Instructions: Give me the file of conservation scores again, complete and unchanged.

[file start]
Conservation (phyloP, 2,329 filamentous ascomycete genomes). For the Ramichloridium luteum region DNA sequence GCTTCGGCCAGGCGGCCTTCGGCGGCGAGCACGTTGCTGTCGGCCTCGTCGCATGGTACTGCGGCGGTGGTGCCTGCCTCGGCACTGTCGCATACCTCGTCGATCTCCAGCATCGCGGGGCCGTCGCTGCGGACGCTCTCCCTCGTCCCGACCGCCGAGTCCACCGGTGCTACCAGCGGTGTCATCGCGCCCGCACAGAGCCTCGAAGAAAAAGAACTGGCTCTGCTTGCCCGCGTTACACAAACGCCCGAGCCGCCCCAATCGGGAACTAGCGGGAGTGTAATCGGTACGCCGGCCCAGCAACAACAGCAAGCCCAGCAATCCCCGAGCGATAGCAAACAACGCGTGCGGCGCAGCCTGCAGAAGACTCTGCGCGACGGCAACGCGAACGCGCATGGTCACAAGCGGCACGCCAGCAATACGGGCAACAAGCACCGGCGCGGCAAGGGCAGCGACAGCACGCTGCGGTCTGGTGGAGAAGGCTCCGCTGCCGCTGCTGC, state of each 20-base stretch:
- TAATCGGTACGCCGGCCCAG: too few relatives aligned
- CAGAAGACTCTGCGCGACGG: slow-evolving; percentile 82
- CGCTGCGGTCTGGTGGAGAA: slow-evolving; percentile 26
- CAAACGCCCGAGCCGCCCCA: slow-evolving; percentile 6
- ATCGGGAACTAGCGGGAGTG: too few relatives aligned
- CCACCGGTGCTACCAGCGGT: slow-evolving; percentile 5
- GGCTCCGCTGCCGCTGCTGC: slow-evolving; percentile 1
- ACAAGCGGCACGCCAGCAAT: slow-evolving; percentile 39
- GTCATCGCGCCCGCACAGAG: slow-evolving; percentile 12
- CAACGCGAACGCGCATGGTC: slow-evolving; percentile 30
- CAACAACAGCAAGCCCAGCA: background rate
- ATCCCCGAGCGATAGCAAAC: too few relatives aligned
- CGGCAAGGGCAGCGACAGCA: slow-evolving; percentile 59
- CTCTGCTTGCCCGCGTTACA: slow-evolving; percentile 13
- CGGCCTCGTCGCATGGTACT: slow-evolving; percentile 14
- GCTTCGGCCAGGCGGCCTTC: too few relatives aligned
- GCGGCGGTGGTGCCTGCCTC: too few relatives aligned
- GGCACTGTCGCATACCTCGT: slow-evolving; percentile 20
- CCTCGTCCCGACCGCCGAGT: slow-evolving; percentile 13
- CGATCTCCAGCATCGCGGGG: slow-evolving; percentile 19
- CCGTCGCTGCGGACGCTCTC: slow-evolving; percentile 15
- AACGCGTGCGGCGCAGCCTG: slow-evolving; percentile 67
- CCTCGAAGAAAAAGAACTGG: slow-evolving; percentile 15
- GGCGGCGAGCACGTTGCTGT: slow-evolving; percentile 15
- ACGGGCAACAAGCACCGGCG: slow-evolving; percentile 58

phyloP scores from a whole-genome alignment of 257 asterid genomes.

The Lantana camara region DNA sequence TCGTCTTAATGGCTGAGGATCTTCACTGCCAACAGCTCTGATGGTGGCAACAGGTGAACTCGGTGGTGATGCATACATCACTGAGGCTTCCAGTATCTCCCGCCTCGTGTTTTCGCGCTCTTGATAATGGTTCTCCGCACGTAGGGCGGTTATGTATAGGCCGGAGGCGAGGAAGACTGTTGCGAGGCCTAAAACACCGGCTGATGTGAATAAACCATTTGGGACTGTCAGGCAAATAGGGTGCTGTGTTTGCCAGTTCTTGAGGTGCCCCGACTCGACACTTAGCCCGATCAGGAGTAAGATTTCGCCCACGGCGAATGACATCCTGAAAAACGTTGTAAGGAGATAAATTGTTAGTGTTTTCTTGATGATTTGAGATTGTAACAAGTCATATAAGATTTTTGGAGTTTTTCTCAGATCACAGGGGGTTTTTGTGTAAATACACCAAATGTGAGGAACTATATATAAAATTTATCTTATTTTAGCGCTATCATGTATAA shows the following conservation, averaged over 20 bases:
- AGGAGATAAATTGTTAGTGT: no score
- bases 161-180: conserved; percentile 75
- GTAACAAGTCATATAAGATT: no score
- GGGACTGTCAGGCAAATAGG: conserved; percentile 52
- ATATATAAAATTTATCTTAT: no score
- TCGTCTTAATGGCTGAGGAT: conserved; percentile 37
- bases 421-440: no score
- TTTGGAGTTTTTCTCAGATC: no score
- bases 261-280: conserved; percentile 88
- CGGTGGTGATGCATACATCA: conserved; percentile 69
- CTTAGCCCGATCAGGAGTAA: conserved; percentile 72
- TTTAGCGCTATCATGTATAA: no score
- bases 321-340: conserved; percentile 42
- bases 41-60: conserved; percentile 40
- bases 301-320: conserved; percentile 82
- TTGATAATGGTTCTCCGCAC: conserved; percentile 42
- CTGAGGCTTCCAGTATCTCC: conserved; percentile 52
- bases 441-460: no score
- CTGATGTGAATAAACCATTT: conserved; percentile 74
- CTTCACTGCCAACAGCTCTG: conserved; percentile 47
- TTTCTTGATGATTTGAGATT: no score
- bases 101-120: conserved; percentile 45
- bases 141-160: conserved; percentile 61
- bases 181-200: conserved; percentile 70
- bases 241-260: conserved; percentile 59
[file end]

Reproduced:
Conservation (phyloP, 2,329 filamentous ascomycete genomes). For the Ramichloridium luteum region DNA sequence GCTTCGGCCAGGCGGCCTTCGGCGGCGAGCACGTTGCTGTCGGCCTCGTCGCATGGTACTGCGGCGGTGGTGCCTGCCTCGGCACTGTCGCATACCTCGTCGATCTCCAGCATCGCGGGGCCGTCGCTGCGGACGCTCTCCCTCGTCCCGACCGCCGAGTCCACCGGTGCTACCAGCGGTGTCATCGCGCCCGCACAGAGCCTCGAAGAAAAAGAACTGGCTCTGCTTGCCCGCGTTACACAAACGCCCGAGCCGCCCCAATCGGGAACTAGCGGGAGTGTAATCGGTACGCCGGCCCAGCAACAACAGCAAGCCCAGCAATCCCCGAGCGATAGCAAACAACGCGTGCGGCGCAGCCTGCAGAAGACTCTGCGCGACGGCAACGCGAACGCGCATGGTCACAAGCGGCACGCCAGCAATACGGGCAACAAGCACCGGCGCGGCAAGGGCAGCGACAGCACGCTGCGGTCTGGTGGAGAAGGCTCCGCTGCCGCTGCTGC, state of each 20-base stretch:
- TAATCGGTACGCCGGCCCAG: too few relatives aligned
- CAGAAGACTCTGCGCGACGG: slow-evolving; percentile 82
- CGCTGCGGTCTGGTGGAGAA: slow-evolving; percentile 26
- CAAACGCCCGAGCCGCCCCA: slow-evolving; percentile 6
- ATCGGGAACTAGCGGGAGTG: too few relatives aligned
- CCACCGGTGCTACCAGCGGT: slow-evolving; percentile 5
- GGCTCCGCTGCCGCTGCTGC: slow-evolving; percentile 1
- ACAAGCGGCACGCCAGCAAT: slow-evolving; percentile 39
- GTCATCGCGCCCGCACAGAG: slow-evolving; percentile 12
- CAACGCGAACGCGCATGGTC: slow-evolving; percentile 30
- CAACAACAGCAAGCCCAGCA: background rate
- ATCCCCGAGCGATAGCAAAC: too few relatives aligned
- CGGCAAGGGCAGCGACAGCA: slow-evolving; percentile 59
- CTCTGCTTGCCCGCGTTACA: slow-evolving; percentile 13
- CGGCCTCGTCGCATGGTACT: slow-evolving; percentile 14
- GCTTCGGCCAGGCGGCCTTC: too few relatives aligned
- GCGGCGGTGGTGCCTGCCTC: too few relatives aligned
- GGCACTGTCGCATACCTCGT: slow-evolving; percentile 20
- CCTCGTCCCGACCGCCGAGT: slow-evolving; percentile 13
- CGATCTCCAGCATCGCGGGG: slow-evolving; percentile 19
- CCGTCGCTGCGGACGCTCTC: slow-evolving; percentile 15
- AACGCGTGCGGCGCAGCCTG: slow-evolving; percentile 67
- CCTCGAAGAAAAAGAACTGG: slow-evolving; percentile 15
- GGCGGCGAGCACGTTGCTGT: slow-evolving; percentile 15
- ACGGGCAACAAGCACCGGCG: slow-evolving; percentile 58

phyloP scores from a whole-genome alignment of 257 asterid genomes.

The Lantana camara region DNA sequence TCGTCTTAATGGCTGAGGATCTTCACTGCCAACAGCTCTGATGGTGGCAACAGGTGAACTCGGTGGTGATGCATACATCACTGAGGCTTCCAGTATCTCCCGCCTCGTGTTTTCGCGCTCTTGATAATGGTTCTCCGCACGTAGGGCGGTTATGTATAGGCCGGAGGCGAGGAAGACTGTTGCGAGGCCTAAAACACCGGCTGATGTGAATAAACCATTTGGGACTGTCAGGCAAATAGGGTGCTGTGTTTGCCAGTTCTTGAGGTGCCCCGACTCGACACTTAGCCCGATCAGGAGTAAGATTTCGCCCACGGCGAATGACATCCTGAAAAACGTTGTAAGGAGATAAATTGTTAGTGTTTTCTTGATGATTTGAGATTGTAACAAGTCATATAAGATTTTTGGAGTTTTTCTCAGATCACAGGGGGTTTTTGTGTAAATACACCAAATGTGAGGAACTATATATAAAATTTATCTTATTTTAGCGCTATCATGTATAA shows the following conservation, averaged over 20 bases:
- AGGAGATAAATTGTTAGTGT: no score
- bases 161-180: conserved; percentile 75
- GTAACAAGTCATATAAGATT: no score
- GGGACTGTCAGGCAAATAGG: conserved; percentile 52
- ATATATAAAATTTATCTTAT: no score
- TCGTCTTAATGGCTGAGGAT: conserved; percentile 37
- bases 421-440: no score
- TTTGGAGTTTTTCTCAGATC: no score
- bases 261-280: conserved; percentile 88
- CGGTGGTGATGCATACATCA: conserved; percentile 69
- CTTAGCCCGATCAGGAGTAA: conserved; percentile 72
- TTTAGCGCTATCATGTATAA: no score
- bases 321-340: conserved; percentile 42
- bases 41-60: conserved; percentile 40
- bases 301-320: conserved; percentile 82
- TTGATAATGGTTCTCCGCAC: conserved; percentile 42
- CTGAGGCTTCCAGTATCTCC: conserved; percentile 52
- bases 441-460: no score
- CTGATGTGAATAAACCATTT: conserved; percentile 74
- CTTCACTGCCAACAGCTCTG: conserved; percentile 47
- TTTCTTGATGATTTGAGATT: no score
- bases 101-120: conserved; percentile 45
- bases 141-160: conserved; percentile 61
- bases 181-200: conserved; percentile 70
- bases 241-260: conserved; percentile 59